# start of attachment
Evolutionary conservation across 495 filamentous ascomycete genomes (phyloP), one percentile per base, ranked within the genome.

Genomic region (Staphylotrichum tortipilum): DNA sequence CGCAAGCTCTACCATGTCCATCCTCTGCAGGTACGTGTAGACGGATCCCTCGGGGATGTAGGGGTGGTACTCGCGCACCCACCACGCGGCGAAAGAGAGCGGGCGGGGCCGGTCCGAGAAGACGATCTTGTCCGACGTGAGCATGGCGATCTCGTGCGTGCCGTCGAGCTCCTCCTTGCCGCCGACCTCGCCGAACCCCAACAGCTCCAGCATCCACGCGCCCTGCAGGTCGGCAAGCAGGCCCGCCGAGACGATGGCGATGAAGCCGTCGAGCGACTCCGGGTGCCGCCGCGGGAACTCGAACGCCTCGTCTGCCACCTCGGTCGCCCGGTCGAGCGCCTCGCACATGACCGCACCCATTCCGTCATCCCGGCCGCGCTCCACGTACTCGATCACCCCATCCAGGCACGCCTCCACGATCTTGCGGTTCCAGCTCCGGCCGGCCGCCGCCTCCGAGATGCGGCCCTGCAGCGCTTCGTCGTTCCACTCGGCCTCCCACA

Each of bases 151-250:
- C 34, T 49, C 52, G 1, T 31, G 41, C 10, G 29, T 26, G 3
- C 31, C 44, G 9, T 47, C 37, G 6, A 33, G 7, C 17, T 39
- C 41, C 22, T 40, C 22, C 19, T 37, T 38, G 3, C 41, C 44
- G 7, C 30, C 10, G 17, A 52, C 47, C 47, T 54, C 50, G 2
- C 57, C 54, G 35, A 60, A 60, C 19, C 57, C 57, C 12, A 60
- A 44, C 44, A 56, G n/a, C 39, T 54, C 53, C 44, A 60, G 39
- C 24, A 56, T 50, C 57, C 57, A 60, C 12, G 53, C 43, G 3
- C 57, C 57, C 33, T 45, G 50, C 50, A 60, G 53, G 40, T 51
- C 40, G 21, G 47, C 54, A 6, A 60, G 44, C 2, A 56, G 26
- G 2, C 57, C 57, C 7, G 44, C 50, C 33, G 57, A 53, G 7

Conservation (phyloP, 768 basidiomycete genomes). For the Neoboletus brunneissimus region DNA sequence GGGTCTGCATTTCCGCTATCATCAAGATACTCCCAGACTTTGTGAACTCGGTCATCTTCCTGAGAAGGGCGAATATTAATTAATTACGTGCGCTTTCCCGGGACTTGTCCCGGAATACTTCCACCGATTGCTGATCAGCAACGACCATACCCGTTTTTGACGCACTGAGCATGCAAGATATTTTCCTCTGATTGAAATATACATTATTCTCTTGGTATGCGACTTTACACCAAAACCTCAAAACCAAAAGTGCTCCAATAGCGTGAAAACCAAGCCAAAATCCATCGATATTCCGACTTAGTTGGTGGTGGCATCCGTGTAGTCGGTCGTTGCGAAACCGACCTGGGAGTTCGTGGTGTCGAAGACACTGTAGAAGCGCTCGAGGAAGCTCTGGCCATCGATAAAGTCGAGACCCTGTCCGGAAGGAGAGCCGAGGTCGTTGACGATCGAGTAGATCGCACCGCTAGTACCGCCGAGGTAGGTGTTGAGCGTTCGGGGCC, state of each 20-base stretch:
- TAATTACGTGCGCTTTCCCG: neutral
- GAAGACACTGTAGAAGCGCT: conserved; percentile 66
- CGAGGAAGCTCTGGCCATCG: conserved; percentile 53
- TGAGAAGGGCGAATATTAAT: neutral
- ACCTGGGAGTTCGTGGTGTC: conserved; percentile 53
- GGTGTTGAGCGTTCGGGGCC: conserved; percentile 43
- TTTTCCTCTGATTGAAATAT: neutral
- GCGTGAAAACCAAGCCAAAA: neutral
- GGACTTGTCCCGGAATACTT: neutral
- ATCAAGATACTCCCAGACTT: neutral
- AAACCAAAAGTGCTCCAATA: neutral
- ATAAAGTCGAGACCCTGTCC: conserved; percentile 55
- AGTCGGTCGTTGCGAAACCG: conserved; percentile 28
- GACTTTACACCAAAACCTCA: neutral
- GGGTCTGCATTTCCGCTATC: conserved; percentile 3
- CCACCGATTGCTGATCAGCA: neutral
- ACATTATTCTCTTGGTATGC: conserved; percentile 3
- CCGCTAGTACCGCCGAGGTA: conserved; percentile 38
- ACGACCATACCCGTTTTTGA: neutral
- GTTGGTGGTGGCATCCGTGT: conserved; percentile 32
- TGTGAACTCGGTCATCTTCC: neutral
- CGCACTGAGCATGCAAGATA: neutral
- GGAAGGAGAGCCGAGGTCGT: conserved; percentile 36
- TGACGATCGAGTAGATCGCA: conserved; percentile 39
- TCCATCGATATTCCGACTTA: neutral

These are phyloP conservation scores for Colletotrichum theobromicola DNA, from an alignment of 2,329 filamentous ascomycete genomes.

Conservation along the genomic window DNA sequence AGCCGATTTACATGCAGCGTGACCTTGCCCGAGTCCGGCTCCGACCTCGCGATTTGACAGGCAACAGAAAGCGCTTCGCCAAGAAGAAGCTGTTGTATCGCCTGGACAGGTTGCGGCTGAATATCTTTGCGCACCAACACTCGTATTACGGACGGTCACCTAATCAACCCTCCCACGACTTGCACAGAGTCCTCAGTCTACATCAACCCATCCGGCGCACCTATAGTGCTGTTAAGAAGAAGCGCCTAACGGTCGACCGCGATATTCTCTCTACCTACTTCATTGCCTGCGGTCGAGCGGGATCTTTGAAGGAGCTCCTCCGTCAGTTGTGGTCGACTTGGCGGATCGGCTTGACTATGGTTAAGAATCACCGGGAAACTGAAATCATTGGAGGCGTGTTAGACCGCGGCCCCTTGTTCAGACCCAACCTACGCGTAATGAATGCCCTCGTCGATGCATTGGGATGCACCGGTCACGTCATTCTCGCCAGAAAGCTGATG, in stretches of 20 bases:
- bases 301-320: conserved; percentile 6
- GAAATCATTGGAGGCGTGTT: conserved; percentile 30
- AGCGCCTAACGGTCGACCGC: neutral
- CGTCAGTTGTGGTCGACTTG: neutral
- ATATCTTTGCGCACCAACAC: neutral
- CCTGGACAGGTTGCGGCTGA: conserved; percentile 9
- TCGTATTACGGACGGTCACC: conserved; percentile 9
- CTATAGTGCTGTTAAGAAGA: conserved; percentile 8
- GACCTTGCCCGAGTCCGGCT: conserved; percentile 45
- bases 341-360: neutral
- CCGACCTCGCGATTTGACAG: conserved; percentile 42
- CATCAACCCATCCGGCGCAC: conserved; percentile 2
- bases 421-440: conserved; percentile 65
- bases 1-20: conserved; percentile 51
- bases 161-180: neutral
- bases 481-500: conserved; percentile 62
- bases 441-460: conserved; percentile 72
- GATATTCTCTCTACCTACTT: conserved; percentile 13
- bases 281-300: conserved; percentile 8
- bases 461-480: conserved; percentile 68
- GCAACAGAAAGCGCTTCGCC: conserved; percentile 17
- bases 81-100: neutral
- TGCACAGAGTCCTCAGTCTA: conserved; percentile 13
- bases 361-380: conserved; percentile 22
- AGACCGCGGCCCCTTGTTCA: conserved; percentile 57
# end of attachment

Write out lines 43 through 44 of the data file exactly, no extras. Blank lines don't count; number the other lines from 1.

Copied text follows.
- GAAATCATTGGAGGCGTGTT: conserved; percentile 30
- AGCGCCTAACGGTCGACCGC: neutral